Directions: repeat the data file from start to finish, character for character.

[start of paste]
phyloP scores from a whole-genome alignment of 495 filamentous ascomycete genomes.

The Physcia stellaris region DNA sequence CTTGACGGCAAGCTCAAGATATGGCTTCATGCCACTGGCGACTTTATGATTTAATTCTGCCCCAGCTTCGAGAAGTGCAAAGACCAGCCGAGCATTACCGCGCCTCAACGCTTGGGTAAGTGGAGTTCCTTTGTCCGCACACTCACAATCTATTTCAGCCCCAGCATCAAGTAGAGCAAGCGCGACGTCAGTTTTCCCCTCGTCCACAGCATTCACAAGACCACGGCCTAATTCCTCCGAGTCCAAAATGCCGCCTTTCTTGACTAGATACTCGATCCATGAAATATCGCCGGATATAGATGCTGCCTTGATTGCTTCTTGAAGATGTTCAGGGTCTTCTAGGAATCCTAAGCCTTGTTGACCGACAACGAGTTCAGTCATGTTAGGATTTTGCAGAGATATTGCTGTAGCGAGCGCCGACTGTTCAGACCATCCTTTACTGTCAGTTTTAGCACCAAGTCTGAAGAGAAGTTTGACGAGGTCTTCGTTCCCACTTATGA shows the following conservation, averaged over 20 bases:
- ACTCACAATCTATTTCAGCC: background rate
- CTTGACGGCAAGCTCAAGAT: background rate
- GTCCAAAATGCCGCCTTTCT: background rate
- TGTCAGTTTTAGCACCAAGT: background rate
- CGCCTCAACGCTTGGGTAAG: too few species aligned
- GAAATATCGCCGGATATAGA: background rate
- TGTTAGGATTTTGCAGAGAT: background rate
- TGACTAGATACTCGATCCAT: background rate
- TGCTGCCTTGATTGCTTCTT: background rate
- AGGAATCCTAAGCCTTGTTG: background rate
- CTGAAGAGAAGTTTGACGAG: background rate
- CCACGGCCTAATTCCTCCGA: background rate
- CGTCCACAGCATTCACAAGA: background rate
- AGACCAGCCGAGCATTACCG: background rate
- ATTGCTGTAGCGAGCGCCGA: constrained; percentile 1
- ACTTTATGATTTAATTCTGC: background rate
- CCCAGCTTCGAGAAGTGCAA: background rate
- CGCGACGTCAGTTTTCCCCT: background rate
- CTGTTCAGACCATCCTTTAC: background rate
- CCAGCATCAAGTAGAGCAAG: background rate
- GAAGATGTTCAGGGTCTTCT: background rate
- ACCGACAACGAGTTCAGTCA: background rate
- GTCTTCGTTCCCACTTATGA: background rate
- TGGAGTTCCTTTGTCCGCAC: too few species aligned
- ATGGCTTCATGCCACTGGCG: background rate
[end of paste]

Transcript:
phyloP scores from a whole-genome alignment of 495 filamentous ascomycete genomes.

The Physcia stellaris region DNA sequence CTTGACGGCAAGCTCAAGATATGGCTTCATGCCACTGGCGACTTTATGATTTAATTCTGCCCCAGCTTCGAGAAGTGCAAAGACCAGCCGAGCATTACCGCGCCTCAACGCTTGGGTAAGTGGAGTTCCTTTGTCCGCACACTCACAATCTATTTCAGCCCCAGCATCAAGTAGAGCAAGCGCGACGTCAGTTTTCCCCTCGTCCACAGCATTCACAAGACCACGGCCTAATTCCTCCGAGTCCAAAATGCCGCCTTTCTTGACTAGATACTCGATCCATGAAATATCGCCGGATATAGATGCTGCCTTGATTGCTTCTTGAAGATGTTCAGGGTCTTCTAGGAATCCTAAGCCTTGTTGACCGACAACGAGTTCAGTCATGTTAGGATTTTGCAGAGATATTGCTGTAGCGAGCGCCGACTGTTCAGACCATCCTTTACTGTCAGTTTTAGCACCAAGTCTGAAGAGAAGTTTGACGAGGTCTTCGTTCCCACTTATGA shows the following conservation, averaged over 20 bases:
- ACTCACAATCTATTTCAGCC: background rate
- CTTGACGGCAAGCTCAAGAT: background rate
- GTCCAAAATGCCGCCTTTCT: background rate
- TGTCAGTTTTAGCACCAAGT: background rate
- CGCCTCAACGCTTGGGTAAG: too few species aligned
- GAAATATCGCCGGATATAGA: background rate
- TGTTAGGATTTTGCAGAGAT: background rate
- TGACTAGATACTCGATCCAT: background rate
- TGCTGCCTTGATTGCTTCTT: background rate
- AGGAATCCTAAGCCTTGTTG: background rate
- CTGAAGAGAAGTTTGACGAG: background rate
- CCACGGCCTAATTCCTCCGA: background rate
- CGTCCACAGCATTCACAAGA: background rate
- AGACCAGCCGAGCATTACCG: background rate
- ATTGCTGTAGCGAGCGCCGA: constrained; percentile 1
- ACTTTATGATTTAATTCTGC: background rate
- CCCAGCTTCGAGAAGTGCAA: background rate
- CGCGACGTCAGTTTTCCCCT: background rate
- CTGTTCAGACCATCCTTTAC: background rate
- CCAGCATCAAGTAGAGCAAG: background rate
- GAAGATGTTCAGGGTCTTCT: background rate
- ACCGACAACGAGTTCAGTCA: background rate
- GTCTTCGTTCCCACTTATGA: background rate
- TGGAGTTCCTTTGTCCGCAC: too few species aligned
- ATGGCTTCATGCCACTGGCG: background rate